Viktor Gruenwald, MD, PhD, discusses what findings from the post hoc analysis of the CLEAR trial of lenvatinib plus pembrolizumab vs sunitinib for patients with renal cell carcinoma mean for community oncologists.
Viktor Grünwald, MD, PhD, interdisciplinary genitourinary oncology, clinic for urology and clinic for medical oncology, University Hospital Essen, Essen, Germany, discusses what the findings from the post hoc analysis of the CLEAR trial (NCT02811861) evaluating lenvatinib (Lenvima) plus pembrolizumab (Keytruda) vs sunitinib (Sutent) for the treatment of patients with renal cell carcinoma mean for community oncologists, and what the next steps for research include.
At the 2023 ESMO Annual Congress, Grünwald presented data on tumor response by baseline metastases at the final prespecified overall survival analysis time point of July 31, 2022.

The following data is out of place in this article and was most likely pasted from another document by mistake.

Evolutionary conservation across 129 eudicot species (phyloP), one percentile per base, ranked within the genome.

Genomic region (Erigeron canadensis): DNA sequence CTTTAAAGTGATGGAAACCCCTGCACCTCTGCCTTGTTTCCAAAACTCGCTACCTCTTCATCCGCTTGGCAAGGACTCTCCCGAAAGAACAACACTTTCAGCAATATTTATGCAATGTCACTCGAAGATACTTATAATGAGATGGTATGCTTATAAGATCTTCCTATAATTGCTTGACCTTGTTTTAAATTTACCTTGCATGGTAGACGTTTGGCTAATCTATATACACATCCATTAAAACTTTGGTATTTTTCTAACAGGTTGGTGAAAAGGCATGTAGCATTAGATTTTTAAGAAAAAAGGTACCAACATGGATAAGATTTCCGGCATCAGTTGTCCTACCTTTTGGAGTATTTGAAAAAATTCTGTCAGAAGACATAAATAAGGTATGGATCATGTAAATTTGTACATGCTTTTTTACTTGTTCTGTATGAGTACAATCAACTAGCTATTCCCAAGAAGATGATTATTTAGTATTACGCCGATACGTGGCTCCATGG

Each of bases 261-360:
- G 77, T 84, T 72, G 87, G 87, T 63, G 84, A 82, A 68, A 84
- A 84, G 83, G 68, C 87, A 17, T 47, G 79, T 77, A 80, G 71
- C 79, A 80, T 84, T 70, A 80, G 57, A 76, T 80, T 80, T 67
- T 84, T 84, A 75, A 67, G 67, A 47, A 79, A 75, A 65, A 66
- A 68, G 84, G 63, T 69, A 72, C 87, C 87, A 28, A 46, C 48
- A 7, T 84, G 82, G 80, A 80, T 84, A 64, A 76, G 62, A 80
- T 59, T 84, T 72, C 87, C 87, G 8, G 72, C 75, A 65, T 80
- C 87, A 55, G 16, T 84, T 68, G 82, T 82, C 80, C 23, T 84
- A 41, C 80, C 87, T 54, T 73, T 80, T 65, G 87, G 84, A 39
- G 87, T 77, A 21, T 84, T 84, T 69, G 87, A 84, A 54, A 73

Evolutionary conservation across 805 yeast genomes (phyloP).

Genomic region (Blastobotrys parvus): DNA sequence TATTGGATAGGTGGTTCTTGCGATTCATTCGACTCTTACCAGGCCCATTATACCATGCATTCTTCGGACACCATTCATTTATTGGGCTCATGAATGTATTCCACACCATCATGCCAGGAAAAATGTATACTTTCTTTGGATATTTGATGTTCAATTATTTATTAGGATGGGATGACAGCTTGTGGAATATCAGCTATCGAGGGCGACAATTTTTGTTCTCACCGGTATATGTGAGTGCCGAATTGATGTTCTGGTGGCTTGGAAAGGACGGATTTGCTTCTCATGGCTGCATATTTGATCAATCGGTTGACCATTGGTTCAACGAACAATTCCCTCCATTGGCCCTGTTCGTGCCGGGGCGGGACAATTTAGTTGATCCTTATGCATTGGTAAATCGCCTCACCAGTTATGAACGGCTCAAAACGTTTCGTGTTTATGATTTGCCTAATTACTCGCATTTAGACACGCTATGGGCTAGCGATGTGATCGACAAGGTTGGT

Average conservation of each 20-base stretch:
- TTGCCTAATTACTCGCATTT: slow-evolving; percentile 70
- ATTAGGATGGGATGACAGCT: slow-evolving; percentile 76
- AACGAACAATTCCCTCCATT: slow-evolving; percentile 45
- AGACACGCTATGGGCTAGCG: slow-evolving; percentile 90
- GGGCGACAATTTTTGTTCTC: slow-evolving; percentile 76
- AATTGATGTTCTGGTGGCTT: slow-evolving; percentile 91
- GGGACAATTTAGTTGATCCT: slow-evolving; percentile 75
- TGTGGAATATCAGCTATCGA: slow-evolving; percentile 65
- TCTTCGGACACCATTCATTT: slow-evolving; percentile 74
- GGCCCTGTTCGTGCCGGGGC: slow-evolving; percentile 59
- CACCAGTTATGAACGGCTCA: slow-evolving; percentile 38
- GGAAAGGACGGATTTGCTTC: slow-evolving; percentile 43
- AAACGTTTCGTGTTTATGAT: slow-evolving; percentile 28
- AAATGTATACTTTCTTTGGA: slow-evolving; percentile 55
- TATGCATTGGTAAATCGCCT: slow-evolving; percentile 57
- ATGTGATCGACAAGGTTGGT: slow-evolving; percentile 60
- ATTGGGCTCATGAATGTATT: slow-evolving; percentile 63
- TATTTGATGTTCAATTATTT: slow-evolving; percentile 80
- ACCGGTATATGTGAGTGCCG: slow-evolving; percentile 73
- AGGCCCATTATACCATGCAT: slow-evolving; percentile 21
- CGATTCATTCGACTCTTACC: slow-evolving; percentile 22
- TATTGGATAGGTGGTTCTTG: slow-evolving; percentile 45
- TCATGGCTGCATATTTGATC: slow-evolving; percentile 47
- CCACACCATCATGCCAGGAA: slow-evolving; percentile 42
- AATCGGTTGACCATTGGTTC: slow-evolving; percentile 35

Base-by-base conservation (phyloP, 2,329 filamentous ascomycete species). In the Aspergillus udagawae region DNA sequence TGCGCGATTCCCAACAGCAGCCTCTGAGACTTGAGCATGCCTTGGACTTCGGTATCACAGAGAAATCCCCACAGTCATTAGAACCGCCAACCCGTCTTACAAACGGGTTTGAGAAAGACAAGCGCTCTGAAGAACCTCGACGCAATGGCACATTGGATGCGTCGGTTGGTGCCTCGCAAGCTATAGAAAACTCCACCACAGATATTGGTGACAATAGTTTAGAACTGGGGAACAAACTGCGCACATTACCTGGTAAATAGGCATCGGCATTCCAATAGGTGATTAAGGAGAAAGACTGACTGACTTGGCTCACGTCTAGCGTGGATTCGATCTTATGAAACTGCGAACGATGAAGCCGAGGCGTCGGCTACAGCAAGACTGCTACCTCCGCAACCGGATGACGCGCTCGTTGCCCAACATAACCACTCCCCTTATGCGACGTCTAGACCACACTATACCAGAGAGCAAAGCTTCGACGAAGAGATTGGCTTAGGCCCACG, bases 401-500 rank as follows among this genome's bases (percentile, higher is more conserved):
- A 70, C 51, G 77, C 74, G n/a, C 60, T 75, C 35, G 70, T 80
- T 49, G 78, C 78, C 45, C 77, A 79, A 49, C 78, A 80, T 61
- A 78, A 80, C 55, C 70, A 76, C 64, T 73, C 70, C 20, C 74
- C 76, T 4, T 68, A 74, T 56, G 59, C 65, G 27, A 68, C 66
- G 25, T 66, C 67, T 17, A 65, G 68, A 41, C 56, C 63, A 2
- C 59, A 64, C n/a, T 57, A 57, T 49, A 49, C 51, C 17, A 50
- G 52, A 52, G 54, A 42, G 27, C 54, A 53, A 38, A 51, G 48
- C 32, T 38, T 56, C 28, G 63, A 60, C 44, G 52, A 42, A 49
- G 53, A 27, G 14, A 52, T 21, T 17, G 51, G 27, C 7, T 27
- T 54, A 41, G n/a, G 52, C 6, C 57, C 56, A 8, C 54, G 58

0:10 | When we speak about next steps, I think something that is really important is to understand really what is the delivery that a treatment has at a certain organ site? Because I think as a physician, I would like to know. I think we have a very good approximate when we use this approach with the target lesions, but I think ideally, we would look in depth into those CT scans and understand what is the tumor shrinkage, not only on the target lesions, but on overall, all lesions by 1 specific organ side. I think that would be also quite informative, but that's really an endeavor.
0:54 | The main question is really, let's say you have a patient with bone lesions. Will they benefit from this type of approach? Or should they be offered another combination? These are questions that you have once you sit in front of the patient, so what data do we have to support this? I think from this specific analysis, we have seen that lenvatinib/pembrolizumab was also quite efficacious in the bone lesions. It's in lymph nodes, lungs, and liver. I think that's quite informative. It is robust in its delivery, and I think these are the main takeaways for the everyday practice.